Do you consider yourself a perfectionist? You may be surprised by what a perfectionist actually is. Don't miss this episode where I debunk the misconceptions surrounding perfectionism and shed light on how being a perfectionist could be limiting your potential. I'll talk about three risks of having perfectionist beliefs and how to find your way out from being a perfectionist.
In the episode you'll earn about the beauty of embracing your existence, flaws and all, and how to identify and manage your perfectionist tendencies. Let's journey together towards self-acceptance and the freedom that comes with understanding your worthiness, leading to a more fulfilling life post-divorce. It's time to rediscover yourself, free from the chains of perfectionism.
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Grief and trauma are the two biggest struggles women deal with as they go through their divorce. It's highly likely that you are experiencing both and don't even realize what you're feeling. I'm here to tell you that it's okay for you to grieve your marriage (even if it was shitty) and it's normal to be experiencing some kind of trauma (which is essentially a disconnection from yourself - your mind, body and soul). I can help guide you through the grief in all of the forms it show up so you can heal. I can also teach you how to ground yourself in healing so you can ease through the trauma. Schedule your free consult by clicking here.
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Full Episode Transcript:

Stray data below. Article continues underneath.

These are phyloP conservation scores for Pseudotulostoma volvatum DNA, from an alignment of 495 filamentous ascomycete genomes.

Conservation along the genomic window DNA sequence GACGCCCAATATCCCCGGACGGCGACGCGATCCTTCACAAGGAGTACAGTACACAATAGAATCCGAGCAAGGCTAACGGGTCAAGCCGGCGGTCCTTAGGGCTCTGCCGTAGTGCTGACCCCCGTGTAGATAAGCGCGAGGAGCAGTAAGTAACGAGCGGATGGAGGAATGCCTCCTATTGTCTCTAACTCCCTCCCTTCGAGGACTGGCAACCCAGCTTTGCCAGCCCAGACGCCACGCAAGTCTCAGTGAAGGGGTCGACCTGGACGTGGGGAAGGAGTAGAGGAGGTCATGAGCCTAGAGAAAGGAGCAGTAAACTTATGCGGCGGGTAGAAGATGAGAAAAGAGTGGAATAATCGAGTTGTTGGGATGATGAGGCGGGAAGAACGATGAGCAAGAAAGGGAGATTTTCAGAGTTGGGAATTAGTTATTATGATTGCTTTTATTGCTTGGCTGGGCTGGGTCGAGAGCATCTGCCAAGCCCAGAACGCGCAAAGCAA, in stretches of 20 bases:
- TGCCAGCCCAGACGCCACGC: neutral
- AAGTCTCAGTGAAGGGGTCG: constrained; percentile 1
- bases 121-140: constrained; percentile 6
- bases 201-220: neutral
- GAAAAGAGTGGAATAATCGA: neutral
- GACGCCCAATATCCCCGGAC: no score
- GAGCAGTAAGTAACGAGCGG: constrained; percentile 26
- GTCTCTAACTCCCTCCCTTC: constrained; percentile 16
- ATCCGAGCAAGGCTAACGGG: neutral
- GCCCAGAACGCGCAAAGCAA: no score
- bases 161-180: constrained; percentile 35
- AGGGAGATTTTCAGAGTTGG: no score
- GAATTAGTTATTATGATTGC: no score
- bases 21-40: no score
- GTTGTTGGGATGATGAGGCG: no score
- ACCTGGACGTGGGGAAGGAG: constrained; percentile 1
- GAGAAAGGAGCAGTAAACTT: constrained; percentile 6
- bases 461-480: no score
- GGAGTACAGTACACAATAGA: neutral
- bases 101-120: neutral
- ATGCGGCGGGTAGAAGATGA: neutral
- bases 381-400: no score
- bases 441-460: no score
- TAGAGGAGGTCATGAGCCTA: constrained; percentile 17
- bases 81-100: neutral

Hi, my friends, welcome back to the podcast you are listening to Becoming you Again, episode number 136, and I'm your host, Karin Nelson. Welcome to Becoming you Again, the podcast to help you with your mental and emotional well-being during and after divorce. This is where you learn to overcome the grief and trauma of your divorce. We're going to do that by reconnecting with yourself, creating lasting emotional resilience and living a truly independent life so that your life can be even better than when you were married. I'm your host, Karin Nelson. Hello, my lovely ladies, I am so happy that you are here today listening to the latest episode of Becoming you Again. I want to just jump right into today's episode where I'm going to be talking about perfectionism, because I think this is a topic that I can't remember if I've covered it before. If I have, I maybe talked about it here and there, but I don't think I've actually done like a whole episode really dedicated to the idea of perfectionism and why it can be so detrimental to us as women especially, but just as humans in general. And so let's talk about it right. What is perfectionism? Because I think sometimes we get confused about what a perfectionist actually is. It's very common to think that a perfectionist is someone who has like a perfect life right. Their house is always clean and they weigh the perfect weight and they have the perfect clothes and they dress beautifully and they're always put together and they're always on time and they work really hard in their relationships and their parenting skills and they're just really close to everyone around them. They just have a perfect life. That would make sense to most of us that those people are probably perfectionists. But if this is how you think about being a perfectionist, you would be wrong, and I'm going to explain why. What a perfectionist actually is is someone who is hyper aware of all of the things that are wrong in their life, while at the same time believing that there are people whose lives are actually perfect. This is perfectionist thinking. It's in believing that there is an actual reality where you or someone around you can achieve or has achieved this idea of perfection. So how do you know if you are a perfectionist? The idea of looking around at your life and realizing that it is not one of perfection doesn't mean that you are not a perfectionist. Let me say that again the idea of judging your life and realizing that your life is not perfection, that there's a lot of things wrong with it or there are some things wrong with it. It doesn't mean that you don't have perfectionist beliefs or ideas. In fact, a pretty good indicator of if you are a perfectionist is if you often think about your life and you are focused on everything that is wrong with your life and everything that is good about everyone else's. The idea that you want yourself and your life to be better because you are unworthy or not good enough just as you are. That is perfectionist thinking. Now don't get me wrong. It is totally good and fine to want to improve yourself or to want to improve something in your life, but do it because it sounds like it could be really cool to achieve that thing, or to see if you can do it, or to see if you can become this type of a person, whatever it is, but not because believing that if you do achieve that thing or if you do create that thing in your life, that will somehow help you go up a rung on the worthiness ladder. So where I normally see perfectionist thoughts in women who are divorcing is in things like their relationship or in their parenting, for example. In the relationship, often the thinking is well, if I had only been better or smarter, or if I cleaned more often or made dinner on time, or I was a better lover or had sex more often, then my life would be better, my marriage would have been better. Or they'll think something like I'm definitely going to take those traits that I wasn't good enough in my marriage into my new relationship because that will make that relationship better. Or with the idea of parenting, it's often something like well, if I could only be more present with my kids, or a better mom, then I could tell myself that I'm a good enough mom and then my kids would be happier, we get along better, or we'd have a better relationship, our life would be that much better. Or if I could only stop yelling at my kids, then I could tell myself that I'm a good mom and my kids would be happier and everything would be good. So where does this root idea of perfectionism even come from? And I've already kind of touched on it, I've talked about it a tiny bit but it comes from this belief that there is something inherently wrong with you. You're just not good enough in some way, or you're just not worthy enough in some way, and so you need to change in order to be enough or in order to be worthy. But I'm gonna talk about some of the risks of this perfectionist thinking or being a perfectionist, because I think this is where we get confused and I want to point out some of the risks. There are more than what I'm gonna point out, but these are some of them, and then I'm gonna tell you what the answer is to working on your perfectionist beliefs. So risk number one is you may find yourself procrastinating doing things if you have perfectionist thinking, and the reason you procrastinate is because you will have some thoughts along the lines of well, whatever I do won't be good enough, or you'll think, well, I just don't even know how to do that and so I'm just not gonna do it at all, or I'm gonna wait until my anxiety kicks in so much that I just can't not to do it. And what's really fascinating is that I have had clients and I have had women who tell me that they want to get a divorce, that they have wanted to get a divorce for years and, honestly, I was in the same boat. So I don't want you to think that you're alone If you're thinking this way. I totally understand and know what this feels like To be in a marriage and to have been thinking for years even I want out of this marriage, I want a divorce, but you just can't seem to follow through with it. Often these women will come to me and they will feel stuck, they will feel confused, and it comes back to this idea that we are procrastinating moving forward with the divorce process, which could be an indicator of perfectionist thinking, because often it will be something like well, I don't know what the process is of divorce. It kind of seems like a lot of work, maybe there's a lot of steps, it's very uncertain and so it might just feel better, feel easier to stay where I'm at and just hope that it will get better. And this idea of procrastination, this idea of deciding to stay in the marriage longer than what you maybe internally desire, can feel very overwhelming. And this actually leads to the next risk of perfectionist thinking, which is inaction or becoming apathetic to things. I remember for many, many years in my marriage I felt very apathetic, which basically means I didn't want to feel anything at all, so I just pretended like I didn't feel. My feelings were kind of numb or muted because I didn't even want to allow myself to feel my actual emotions. But it shows up in inaction as well, because when you are constantly focused on all of the ways that you should be better, or your life should be better, or it would be so much better if I was out of this marriage, those thoughts don't actually cause motivation. What they actually do is cause overwhelm because you can't see a way out or it seems too hard or too scary, and then you feel exhausted and heavy because you're being weighed down by all of these emotions that you're pretending not to feel in the first place. And so to go back to that example of staying in the marriage far longer than what you're desiring or wanting, even though you may be having fantasies, often about what your life would be like outside of the marriage, or thinking about how much better you would feel about yourself or how much better your life would be if you were divorced, the subconscious mind that you're not quite aware of is most likely saying but where do we start? We have to get a lawyer and we have to find a new place to live, and then we have to get therapists for the kids so that this doesn't ruin their lives, and then we have to fill out all of this paperwork, we have to get a new bank account, we have to have tough conversations. And then what about the cars? How do we change the titles? And then it seems like I'm going to have to have a lot of tough conversations with my soon to be ex and with the kids, and with family and with friends, and then I'm going to feel a lot of heavy emotions, and then I'm going to have to probably deal with a lot of angry emotions from my ex, et cetera, et cetera, et cetera. And how in the hell am I going to handle all of that? That's going on in our subconscious mind, right? And then all of that feels very overwhelming and instead of motivating you to just start somewhere, start anywhere, because we all know we don't do all of those things all at once, that would just be ridiculous. So, consciously, we don't understand that, and the perfectionist in us decides to just do none of it, because there is an underlying belief that, even if you do start, you're probably not good enough or smart enough to make the right decisions for you moving forward. And so why even start in the first place? Or it's definitely too hard and it's going to cost too much money and it's going to be too difficult and it's going to take forever to reach that idea of what we have as the perfect life outside of our marriage. So why even start? And this idea of perfectionism, in creating procrastination and then creating inaction and apathy, then leads to another danger of being a perfectionist, and that is pessimism, when you're continually believing that things could be better, or you even personally could be better. But why try, because you're actually never going to get there. That is a pessimist attitude and it will seep into your everyday life and into your everyday thinking and it will show up in everything you do. This pessimistic attitude about life and about who you are then morphs into outside comparison that everyone else's life is perfect and yours isn't. And when you believe that it's what your brain will look for constantly to prove to yourself that it's true and this happens, even though you may logically know that it's not true, that nobody's life is perfect, right your brain will continue to use cognitive bias, because that's what our brains do. Our brain always wants to be right. Our brain always wants to prove to us that what we're thinking is actually right, and so it will look for evidence around you that everyone else's life is perfect and yours isn't. So what's the answer then? What is the answer to overcoming a perfectionist's brain or perfectionist's belief, if it's not to actually be perfect? The answer is to accept yourself and your life and the imperfections that come along with it. It's recognizing that, understanding that we, as humans, we don't even really know what perfection looks like, because perfection isn't actually achievable in any kind of objective sense. Perfection is a very subjective idea of something that is actually objectively unattainable. What's perfection to one person could be and most likely is not perfection to another person. So learning to accept that you will always have imperfections and then letting that be okay, that's the answer. It's understanding that even if you were to achieve quote unquote perfection, your brain would still most likely tell you that what you're doing or where you're at isn't enough, and that you better keep pushing for more to achieve that next perfection ideal, that next perfection goal, that next idea of what perfection is. Because your brain, my brain, all of our human brains, even in all of their glory and intelligence, doesn't have an objective measurement for what perfection actually is. So how do we even know what to shoot for? So the answer is work on accepting your life and yourself as they are, with all of their imperfections, and then loving yourself and seeing yourself as worthy just because you exist. Kind of think about it the way you think about your pets, if you have pets. We love our pets just because they exist, just because they are. We don't expect them to pick up after themselves. We don't expect them to clean up the throw up when they throw up or clean up the dog poo in the backyard. We don't expect them to take care of us when we are feeling sick. We just love them for who they are, for what they are, and I truly believe that that is a great goal to have for yourself to learn to love and accept who you are, for existing, for being human, for being here, and to allow yourself to leave the perfectionist beliefs in the past. I believe this is possible. I believe it's something that each of us can truly get better at. I know the more I work on myself and I work on recognizing where my perfectionist ideas and tendencies show up and then opening myself up to the imperfection of it all and being okay with that, the better off I am, just as a human, and I know that it can be possible for you too. All right, my friends, thank you so much for listening, for being here. I love you. Have a beautiful week. I will talk to you soon. Hi, friend, I'm so glad you're here and thanks for listening. I wanted to let you know that if you're wanting more, a way to make deeper, more lasting change, then working one-on-one with me as your coach may be exactly what you need. Together, we'll take everything you're learning in the podcast and implement it in your life, with weekly coaching, real life practice and practical guidance. To learn more about how to work with me one-on-one, go to KarinNelsonCoaching dot com. That's wwwKARINNELSONCoaching dot com. Thanks for listening. If this podcast agreed with you in any way, please take a minute to follow and give me a rating wherever you listen to podcasts and for more details about how I can help you live an even better life than when you were married. Make sure and check out the full show notes by clicking the link in the description. Thank you.